I have learned in whatever state I am to be content.

I expect some of you have heard of Saeed Abedini and are praying for him and his family. He is an Iranian convert from Islam to Christianity and he has been in prison in Iran for his faith for three years with no immediate or even long term hope of release. His home is in Idaho and he is an American citizen. His wife Nagmeh and his two children Rebekah and Jacob never cease to pray for his release. The conditions he exists in are appalling and he is a very sick man, suffering constant pain and regular beatings. He has just in these last two weeks been tasered every day. However during his imprisonment he has led many men to Christ, men who are staring death in the face and who realise that Islam has no answers for their eternal security.

Nagmeh travels widely to fight for her husband’s freedom and to bring an awareness of the persecuted church to people who do not realise how bad the persecution is for so many. She is an amazing lady upheld and enabled by God. She is often downcast, often weeping, often discouraged, but through it all the Lord is her strength and her shield. She has met many prestigious people, she has spoken at UN meetings, to Congressional gatherings, to churches, to the EU, and at every meeting she tells people about Jesus, without fear. Yes she is afraid in the flesh, but in the Lord she is strong.

This is what she wrote on Facebook some months ago while she was fasting and in prayer:

“Today as I found myself wanting to complain about having to do another twenty days of fasting (she was fasting from some of her favourite things each day), I could see Saeed and the tens of thousands of Christians who are imprisoned because of their love for Jesus. They have given up their basic rights and freedoms as human beings (food, water, home, family) for months and days and years, because of their love and passion for Jesus. Many have given their lives. Suddenly my fast did not seem difficult at all. My mind was on Saeed. In a cold dark cell with no believers to encourage him. With minimal food and water. With no bed. I could hear Paul writing from his prison cell, ‘I have learned in whatever state I am to be content.’ The word ‘learned’ caught my attention. Paul had learned to be content. It did not come to him naturally. But he had learned it, and how well he had learned it! To write such encouraging letters to those on the outside. For Saeed being content means, being content in his cell. For me it is learning to be content with having a husband who is suffering in prison. In being a single mum. In letting go of all timelines and expectations of Saeed’s release and praising God despite the circumstances and how long that might take or how things might turn out.”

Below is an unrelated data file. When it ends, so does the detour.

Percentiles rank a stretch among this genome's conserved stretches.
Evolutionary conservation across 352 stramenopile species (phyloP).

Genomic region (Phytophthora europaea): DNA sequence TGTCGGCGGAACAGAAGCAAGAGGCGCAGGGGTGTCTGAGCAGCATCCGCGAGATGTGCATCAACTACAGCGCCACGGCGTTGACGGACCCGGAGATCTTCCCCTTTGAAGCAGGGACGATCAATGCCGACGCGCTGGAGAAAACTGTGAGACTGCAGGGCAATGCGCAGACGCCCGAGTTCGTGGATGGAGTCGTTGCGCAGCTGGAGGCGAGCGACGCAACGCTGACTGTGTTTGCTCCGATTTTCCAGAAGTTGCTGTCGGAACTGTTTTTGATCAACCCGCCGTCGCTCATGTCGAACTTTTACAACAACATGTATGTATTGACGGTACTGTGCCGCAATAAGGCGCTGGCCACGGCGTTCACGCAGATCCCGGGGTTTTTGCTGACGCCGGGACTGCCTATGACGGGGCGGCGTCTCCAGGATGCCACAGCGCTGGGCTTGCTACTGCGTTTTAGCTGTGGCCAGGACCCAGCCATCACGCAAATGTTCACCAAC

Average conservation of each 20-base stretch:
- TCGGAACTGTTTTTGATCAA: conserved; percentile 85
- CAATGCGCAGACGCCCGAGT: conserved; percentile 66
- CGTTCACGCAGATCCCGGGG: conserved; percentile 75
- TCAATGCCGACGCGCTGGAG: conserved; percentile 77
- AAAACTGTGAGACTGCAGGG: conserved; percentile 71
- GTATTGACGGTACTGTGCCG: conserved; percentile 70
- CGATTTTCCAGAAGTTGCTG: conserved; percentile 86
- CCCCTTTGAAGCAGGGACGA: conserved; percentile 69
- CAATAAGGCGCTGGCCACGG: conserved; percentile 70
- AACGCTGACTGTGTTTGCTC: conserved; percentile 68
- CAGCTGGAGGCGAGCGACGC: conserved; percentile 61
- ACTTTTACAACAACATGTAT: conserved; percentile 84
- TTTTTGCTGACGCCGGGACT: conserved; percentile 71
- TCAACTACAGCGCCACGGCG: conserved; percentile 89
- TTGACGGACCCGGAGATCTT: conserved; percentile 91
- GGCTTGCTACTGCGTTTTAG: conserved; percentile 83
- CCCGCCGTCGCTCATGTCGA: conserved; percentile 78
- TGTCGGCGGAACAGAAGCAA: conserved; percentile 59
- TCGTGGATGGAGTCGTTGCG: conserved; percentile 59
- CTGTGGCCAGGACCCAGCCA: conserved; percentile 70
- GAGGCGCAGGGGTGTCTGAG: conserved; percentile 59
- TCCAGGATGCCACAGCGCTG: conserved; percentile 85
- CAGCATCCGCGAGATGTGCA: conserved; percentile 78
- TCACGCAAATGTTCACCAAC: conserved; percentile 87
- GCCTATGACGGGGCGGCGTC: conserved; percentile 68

Heartfelt words from a lady whose life has been turned upside down. She has found herself in a position she never, ever expected to be in. The life she knew as a wife and mother, happy at home bringing up her children, has been snatched away from her. Saeed’s life is not his own, his freedom, his health have been taken away by vindictive men, full of hatred towards him because he turned from Islam to Christ. He has been labelled traitor, enemy of the state of Iran. Yet both he and Nagmeh, in their separate worlds of suffering are learning to be content. Nagmeh is right, such contentment has to be learned.

Paul expressed that himself. His life was a roller coaster of ups and downs. He was tortured, he was beaten, he was imprisoned, he was ill, it is believed too, that he died and was restored to life. He had experienced more in his life as a believer than most of us ever will in our walk with Christ. Yet he could say that he had learned to be content whatever state he was in.

Do you recall the time he was in prison with Silas?

“And on the Sabbath day we went out of the city to the riverside, where prayer was customarily made; and we sat down and spoke to the women who met there. Now a certain woman named Lydia heard us. She was a seller of purple from the city of Thyatira, who worshipped God. The Lord opened her heart to heed the things spoken by Paul. And when she and her household were baptised, she begged us, saying, “If you have judged me to be faithful to the Lord, come to my house and stay.” So she persuaded us.

Now it happened, as we went to prayer, that a certain slave girl possessed with a spirit of divination met us, who brought her masters much profit by fortune-telling. This girl followed Paul and us, and cried out, saying, “These men are the servants of the Most High God, who proclaim to us the way of salvation.”  And this she did for many days. But Paul, greatly annoyed, turned and said to the spirit, “I command you in the name of Jesus Christ to come out of her.” And he came out that very hour.